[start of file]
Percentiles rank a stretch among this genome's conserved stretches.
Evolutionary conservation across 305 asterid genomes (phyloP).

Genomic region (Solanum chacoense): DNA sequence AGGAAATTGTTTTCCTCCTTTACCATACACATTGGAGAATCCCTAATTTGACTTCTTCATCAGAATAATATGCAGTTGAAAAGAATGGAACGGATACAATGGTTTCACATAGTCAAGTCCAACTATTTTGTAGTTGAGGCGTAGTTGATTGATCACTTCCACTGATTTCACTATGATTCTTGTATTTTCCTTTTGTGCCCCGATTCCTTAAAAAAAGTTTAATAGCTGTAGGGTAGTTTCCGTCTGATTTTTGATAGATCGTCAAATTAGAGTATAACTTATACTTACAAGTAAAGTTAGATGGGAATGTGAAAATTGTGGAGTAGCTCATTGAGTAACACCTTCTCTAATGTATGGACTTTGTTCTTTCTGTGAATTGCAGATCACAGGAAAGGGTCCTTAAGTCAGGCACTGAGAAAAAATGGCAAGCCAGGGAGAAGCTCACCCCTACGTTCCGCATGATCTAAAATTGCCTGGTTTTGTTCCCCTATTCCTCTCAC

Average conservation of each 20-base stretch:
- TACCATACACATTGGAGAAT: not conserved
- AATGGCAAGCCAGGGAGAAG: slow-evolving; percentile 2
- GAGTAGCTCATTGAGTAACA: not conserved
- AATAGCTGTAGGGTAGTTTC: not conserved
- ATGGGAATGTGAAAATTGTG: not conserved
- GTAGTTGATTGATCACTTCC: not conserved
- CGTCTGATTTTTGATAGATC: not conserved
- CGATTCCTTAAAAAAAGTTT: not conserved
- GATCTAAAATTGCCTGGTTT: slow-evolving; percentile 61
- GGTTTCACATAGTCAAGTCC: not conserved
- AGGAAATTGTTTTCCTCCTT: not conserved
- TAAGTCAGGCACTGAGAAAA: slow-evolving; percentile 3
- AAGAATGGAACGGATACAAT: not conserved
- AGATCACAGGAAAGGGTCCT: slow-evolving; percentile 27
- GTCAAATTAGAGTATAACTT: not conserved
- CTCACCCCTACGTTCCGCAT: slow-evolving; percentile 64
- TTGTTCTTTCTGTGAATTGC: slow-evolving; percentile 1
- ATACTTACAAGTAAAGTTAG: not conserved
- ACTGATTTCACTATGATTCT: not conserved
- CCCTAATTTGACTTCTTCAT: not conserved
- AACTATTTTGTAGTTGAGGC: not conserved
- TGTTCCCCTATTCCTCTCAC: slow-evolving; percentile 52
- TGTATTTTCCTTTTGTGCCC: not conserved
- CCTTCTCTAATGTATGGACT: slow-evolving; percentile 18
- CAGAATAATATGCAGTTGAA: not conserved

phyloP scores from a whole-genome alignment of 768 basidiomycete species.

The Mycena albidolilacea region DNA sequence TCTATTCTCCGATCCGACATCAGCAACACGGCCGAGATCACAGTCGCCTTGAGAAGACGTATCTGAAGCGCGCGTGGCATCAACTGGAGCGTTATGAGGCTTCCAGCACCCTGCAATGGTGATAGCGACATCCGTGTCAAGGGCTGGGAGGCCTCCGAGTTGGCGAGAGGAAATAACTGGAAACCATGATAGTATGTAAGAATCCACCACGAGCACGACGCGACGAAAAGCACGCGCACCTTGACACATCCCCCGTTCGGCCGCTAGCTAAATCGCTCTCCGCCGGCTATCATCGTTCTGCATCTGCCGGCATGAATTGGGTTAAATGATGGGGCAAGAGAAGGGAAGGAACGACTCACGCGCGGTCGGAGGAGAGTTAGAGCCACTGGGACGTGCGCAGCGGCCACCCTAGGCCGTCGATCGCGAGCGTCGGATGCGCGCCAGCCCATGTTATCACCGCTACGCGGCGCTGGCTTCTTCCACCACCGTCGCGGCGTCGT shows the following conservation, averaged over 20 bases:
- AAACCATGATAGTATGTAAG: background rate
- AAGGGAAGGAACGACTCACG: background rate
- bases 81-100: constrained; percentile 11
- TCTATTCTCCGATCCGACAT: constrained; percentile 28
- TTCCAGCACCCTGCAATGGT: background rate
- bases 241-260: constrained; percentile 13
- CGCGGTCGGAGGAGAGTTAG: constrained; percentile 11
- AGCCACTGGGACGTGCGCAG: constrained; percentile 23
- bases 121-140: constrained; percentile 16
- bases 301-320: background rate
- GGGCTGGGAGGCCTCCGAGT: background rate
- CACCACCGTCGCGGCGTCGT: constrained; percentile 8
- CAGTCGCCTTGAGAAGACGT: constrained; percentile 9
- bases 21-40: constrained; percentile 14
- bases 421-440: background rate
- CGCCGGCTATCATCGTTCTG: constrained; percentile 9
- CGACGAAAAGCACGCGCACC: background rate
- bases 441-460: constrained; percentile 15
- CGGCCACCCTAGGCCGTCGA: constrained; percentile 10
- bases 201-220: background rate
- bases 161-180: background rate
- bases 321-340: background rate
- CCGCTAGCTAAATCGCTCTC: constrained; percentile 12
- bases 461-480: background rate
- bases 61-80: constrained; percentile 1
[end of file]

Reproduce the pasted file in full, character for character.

Percentiles rank a stretch among this genome's conserved stretches.
Evolutionary conservation across 305 asterid genomes (phyloP).

Genomic region (Solanum chacoense): DNA sequence AGGAAATTGTTTTCCTCCTTTACCATACACATTGGAGAATCCCTAATTTGACTTCTTCATCAGAATAATATGCAGTTGAAAAGAATGGAACGGATACAATGGTTTCACATAGTCAAGTCCAACTATTTTGTAGTTGAGGCGTAGTTGATTGATCACTTCCACTGATTTCACTATGATTCTTGTATTTTCCTTTTGTGCCCCGATTCCTTAAAAAAAGTTTAATAGCTGTAGGGTAGTTTCCGTCTGATTTTTGATAGATCGTCAAATTAGAGTATAACTTATACTTACAAGTAAAGTTAGATGGGAATGTGAAAATTGTGGAGTAGCTCATTGAGTAACACCTTCTCTAATGTATGGACTTTGTTCTTTCTGTGAATTGCAGATCACAGGAAAGGGTCCTTAAGTCAGGCACTGAGAAAAAATGGCAAGCCAGGGAGAAGCTCACCCCTACGTTCCGCATGATCTAAAATTGCCTGGTTTTGTTCCCCTATTCCTCTCAC

Average conservation of each 20-base stretch:
- TACCATACACATTGGAGAAT: not conserved
- AATGGCAAGCCAGGGAGAAG: slow-evolving; percentile 2
- GAGTAGCTCATTGAGTAACA: not conserved
- AATAGCTGTAGGGTAGTTTC: not conserved
- ATGGGAATGTGAAAATTGTG: not conserved
- GTAGTTGATTGATCACTTCC: not conserved
- CGTCTGATTTTTGATAGATC: not conserved
- CGATTCCTTAAAAAAAGTTT: not conserved
- GATCTAAAATTGCCTGGTTT: slow-evolving; percentile 61
- GGTTTCACATAGTCAAGTCC: not conserved
- AGGAAATTGTTTTCCTCCTT: not conserved
- TAAGTCAGGCACTGAGAAAA: slow-evolving; percentile 3
- AAGAATGGAACGGATACAAT: not conserved
- AGATCACAGGAAAGGGTCCT: slow-evolving; percentile 27
- GTCAAATTAGAGTATAACTT: not conserved
- CTCACCCCTACGTTCCGCAT: slow-evolving; percentile 64
- TTGTTCTTTCTGTGAATTGC: slow-evolving; percentile 1
- ATACTTACAAGTAAAGTTAG: not conserved
- ACTGATTTCACTATGATTCT: not conserved
- CCCTAATTTGACTTCTTCAT: not conserved
- AACTATTTTGTAGTTGAGGC: not conserved
- TGTTCCCCTATTCCTCTCAC: slow-evolving; percentile 52
- TGTATTTTCCTTTTGTGCCC: not conserved
- CCTTCTCTAATGTATGGACT: slow-evolving; percentile 18
- CAGAATAATATGCAGTTGAA: not conserved

phyloP scores from a whole-genome alignment of 768 basidiomycete species.

The Mycena albidolilacea region DNA sequence TCTATTCTCCGATCCGACATCAGCAACACGGCCGAGATCACAGTCGCCTTGAGAAGACGTATCTGAAGCGCGCGTGGCATCAACTGGAGCGTTATGAGGCTTCCAGCACCCTGCAATGGTGATAGCGACATCCGTGTCAAGGGCTGGGAGGCCTCCGAGTTGGCGAGAGGAAATAACTGGAAACCATGATAGTATGTAAGAATCCACCACGAGCACGACGCGACGAAAAGCACGCGCACCTTGACACATCCCCCGTTCGGCCGCTAGCTAAATCGCTCTCCGCCGGCTATCATCGTTCTGCATCTGCCGGCATGAATTGGGTTAAATGATGGGGCAAGAGAAGGGAAGGAACGACTCACGCGCGGTCGGAGGAGAGTTAGAGCCACTGGGACGTGCGCAGCGGCCACCCTAGGCCGTCGATCGCGAGCGTCGGATGCGCGCCAGCCCATGTTATCACCGCTACGCGGCGCTGGCTTCTTCCACCACCGTCGCGGCGTCGT shows the following conservation, averaged over 20 bases:
- AAACCATGATAGTATGTAAG: background rate
- AAGGGAAGGAACGACTCACG: background rate
- bases 81-100: constrained; percentile 11
- TCTATTCTCCGATCCGACAT: constrained; percentile 28
- TTCCAGCACCCTGCAATGGT: background rate
- bases 241-260: constrained; percentile 13
- CGCGGTCGGAGGAGAGTTAG: constrained; percentile 11
- AGCCACTGGGACGTGCGCAG: constrained; percentile 23
- bases 121-140: constrained; percentile 16
- bases 301-320: background rate
- GGGCTGGGAGGCCTCCGAGT: background rate
- CACCACCGTCGCGGCGTCGT: constrained; percentile 8
- CAGTCGCCTTGAGAAGACGT: constrained; percentile 9
- bases 21-40: constrained; percentile 14
- bases 421-440: background rate
- CGCCGGCTATCATCGTTCTG: constrained; percentile 9
- CGACGAAAAGCACGCGCACC: background rate
- bases 441-460: constrained; percentile 15
- CGGCCACCCTAGGCCGTCGA: constrained; percentile 10
- bases 201-220: background rate
- bases 161-180: background rate
- bases 321-340: background rate
- CCGCTAGCTAAATCGCTCTC: constrained; percentile 12
- bases 461-480: background rate
- bases 61-80: constrained; percentile 1